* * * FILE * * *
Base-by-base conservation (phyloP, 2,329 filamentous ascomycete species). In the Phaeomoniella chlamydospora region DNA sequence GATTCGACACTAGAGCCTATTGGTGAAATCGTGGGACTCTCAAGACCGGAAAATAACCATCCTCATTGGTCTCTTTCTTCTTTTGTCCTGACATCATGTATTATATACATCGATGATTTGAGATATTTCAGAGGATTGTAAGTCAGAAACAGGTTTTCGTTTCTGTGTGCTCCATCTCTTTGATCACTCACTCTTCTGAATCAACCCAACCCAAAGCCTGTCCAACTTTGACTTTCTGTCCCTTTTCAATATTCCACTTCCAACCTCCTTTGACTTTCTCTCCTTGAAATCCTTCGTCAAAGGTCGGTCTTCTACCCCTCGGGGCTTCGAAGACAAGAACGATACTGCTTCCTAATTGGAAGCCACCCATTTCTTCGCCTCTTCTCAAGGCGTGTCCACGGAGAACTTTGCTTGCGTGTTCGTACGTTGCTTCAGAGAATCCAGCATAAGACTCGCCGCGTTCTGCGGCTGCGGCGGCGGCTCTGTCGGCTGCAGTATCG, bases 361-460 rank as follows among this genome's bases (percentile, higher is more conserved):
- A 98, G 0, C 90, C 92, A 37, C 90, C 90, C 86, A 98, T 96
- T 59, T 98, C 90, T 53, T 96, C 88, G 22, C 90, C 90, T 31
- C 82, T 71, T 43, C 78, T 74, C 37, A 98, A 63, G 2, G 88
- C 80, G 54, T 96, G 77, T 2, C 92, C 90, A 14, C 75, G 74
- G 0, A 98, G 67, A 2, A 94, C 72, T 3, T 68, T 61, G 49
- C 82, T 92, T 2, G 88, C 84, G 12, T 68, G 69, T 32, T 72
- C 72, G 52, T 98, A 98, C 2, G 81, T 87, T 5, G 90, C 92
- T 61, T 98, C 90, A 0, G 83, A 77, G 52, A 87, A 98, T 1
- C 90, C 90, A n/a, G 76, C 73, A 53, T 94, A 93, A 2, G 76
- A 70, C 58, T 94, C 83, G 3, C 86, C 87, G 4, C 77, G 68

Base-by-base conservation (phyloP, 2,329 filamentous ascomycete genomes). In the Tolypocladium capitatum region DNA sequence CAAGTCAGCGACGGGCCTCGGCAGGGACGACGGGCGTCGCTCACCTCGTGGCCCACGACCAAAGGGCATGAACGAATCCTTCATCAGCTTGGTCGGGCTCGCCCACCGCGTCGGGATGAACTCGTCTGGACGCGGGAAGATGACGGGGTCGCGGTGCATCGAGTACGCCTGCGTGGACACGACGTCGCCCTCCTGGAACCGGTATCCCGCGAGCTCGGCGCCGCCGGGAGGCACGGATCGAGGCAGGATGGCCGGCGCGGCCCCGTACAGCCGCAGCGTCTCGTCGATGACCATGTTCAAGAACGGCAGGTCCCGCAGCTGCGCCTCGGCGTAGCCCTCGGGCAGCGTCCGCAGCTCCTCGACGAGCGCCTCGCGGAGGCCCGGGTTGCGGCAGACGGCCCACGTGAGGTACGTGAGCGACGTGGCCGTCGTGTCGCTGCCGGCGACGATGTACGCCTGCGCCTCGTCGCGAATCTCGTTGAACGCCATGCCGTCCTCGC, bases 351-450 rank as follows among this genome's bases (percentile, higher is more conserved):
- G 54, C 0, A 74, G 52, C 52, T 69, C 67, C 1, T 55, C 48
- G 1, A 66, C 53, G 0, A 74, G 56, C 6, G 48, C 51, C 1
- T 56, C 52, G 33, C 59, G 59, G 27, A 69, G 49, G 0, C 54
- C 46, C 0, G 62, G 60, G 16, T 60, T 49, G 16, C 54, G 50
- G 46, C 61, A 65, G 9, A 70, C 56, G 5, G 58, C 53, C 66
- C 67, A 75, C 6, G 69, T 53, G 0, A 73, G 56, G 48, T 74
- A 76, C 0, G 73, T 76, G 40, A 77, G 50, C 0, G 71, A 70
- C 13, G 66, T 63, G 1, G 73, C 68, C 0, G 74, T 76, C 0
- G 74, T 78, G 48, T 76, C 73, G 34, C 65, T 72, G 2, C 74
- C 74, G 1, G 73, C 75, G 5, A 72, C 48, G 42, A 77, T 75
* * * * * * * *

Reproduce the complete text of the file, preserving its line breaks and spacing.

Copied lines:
Base-by-base conservation (phyloP, 2,329 filamentous ascomycete species). In the Phaeomoniella chlamydospora region DNA sequence GATTCGACACTAGAGCCTATTGGTGAAATCGTGGGACTCTCAAGACCGGAAAATAACCATCCTCATTGGTCTCTTTCTTCTTTTGTCCTGACATCATGTATTATATACATCGATGATTTGAGATATTTCAGAGGATTGTAAGTCAGAAACAGGTTTTCGTTTCTGTGTGCTCCATCTCTTTGATCACTCACTCTTCTGAATCAACCCAACCCAAAGCCTGTCCAACTTTGACTTTCTGTCCCTTTTCAATATTCCACTTCCAACCTCCTTTGACTTTCTCTCCTTGAAATCCTTCGTCAAAGGTCGGTCTTCTACCCCTCGGGGCTTCGAAGACAAGAACGATACTGCTTCCTAATTGGAAGCCACCCATTTCTTCGCCTCTTCTCAAGGCGTGTCCACGGAGAACTTTGCTTGCGTGTTCGTACGTTGCTTCAGAGAATCCAGCATAAGACTCGCCGCGTTCTGCGGCTGCGGCGGCGGCTCTGTCGGCTGCAGTATCG, bases 361-460 rank as follows among this genome's bases (percentile, higher is more conserved):
- A 98, G 0, C 90, C 92, A 37, C 90, C 90, C 86, A 98, T 96
- T 59, T 98, C 90, T 53, T 96, C 88, G 22, C 90, C 90, T 31
- C 82, T 71, T 43, C 78, T 74, C 37, A 98, A 63, G 2, G 88
- C 80, G 54, T 96, G 77, T 2, C 92, C 90, A 14, C 75, G 74
- G 0, A 98, G 67, A 2, A 94, C 72, T 3, T 68, T 61, G 49
- C 82, T 92, T 2, G 88, C 84, G 12, T 68, G 69, T 32, T 72
- C 72, G 52, T 98, A 98, C 2, G 81, T 87, T 5, G 90, C 92
- T 61, T 98, C 90, A 0, G 83, A 77, G 52, A 87, A 98, T 1
- C 90, C 90, A n/a, G 76, C 73, A 53, T 94, A 93, A 2, G 76
- A 70, C 58, T 94, C 83, G 3, C 86, C 87, G 4, C 77, G 68

Base-by-base conservation (phyloP, 2,329 filamentous ascomycete genomes). In the Tolypocladium capitatum region DNA sequence CAAGTCAGCGACGGGCCTCGGCAGGGACGACGGGCGTCGCTCACCTCGTGGCCCACGACCAAAGGGCATGAACGAATCCTTCATCAGCTTGGTCGGGCTCGCCCACCGCGTCGGGATGAACTCGTCTGGACGCGGGAAGATGACGGGGTCGCGGTGCATCGAGTACGCCTGCGTGGACACGACGTCGCCCTCCTGGAACCGGTATCCCGCGAGCTCGGCGCCGCCGGGAGGCACGGATCGAGGCAGGATGGCCGGCGCGGCCCCGTACAGCCGCAGCGTCTCGTCGATGACCATGTTCAAGAACGGCAGGTCCCGCAGCTGCGCCTCGGCGTAGCCCTCGGGCAGCGTCCGCAGCTCCTCGACGAGCGCCTCGCGGAGGCCCGGGTTGCGGCAGACGGCCCACGTGAGGTACGTGAGCGACGTGGCCGTCGTGTCGCTGCCGGCGACGATGTACGCCTGCGCCTCGTCGCGAATCTCGTTGAACGCCATGCCGTCCTCGC, bases 351-450 rank as follows among this genome's bases (percentile, higher is more conserved):
- G 54, C 0, A 74, G 52, C 52, T 69, C 67, C 1, T 55, C 48
- G 1, A 66, C 53, G 0, A 74, G 56, C 6, G 48, C 51, C 1
- T 56, C 52, G 33, C 59, G 59, G 27, A 69, G 49, G 0, C 54
- C 46, C 0, G 62, G 60, G 16, T 60, T 49, G 16, C 54, G 50
- G 46, C 61, A 65, G 9, A 70, C 56, G 5, G 58, C 53, C 66
- C 67, A 75, C 6, G 69, T 53, G 0, A 73, G 56, G 48, T 74
- A 76, C 0, G 73, T 76, G 40, A 77, G 50, C 0, G 71, A 70
- C 13, G 66, T 63, G 1, G 73, C 68, C 0, G 74, T 76, C 0
- G 74, T 78, G 48, T 76, C 73, G 34, C 65, T 72, G 2, C 74
- C 74, G 1, G 73, C 75, G 5, A 72, C 48, G 42, A 77, T 75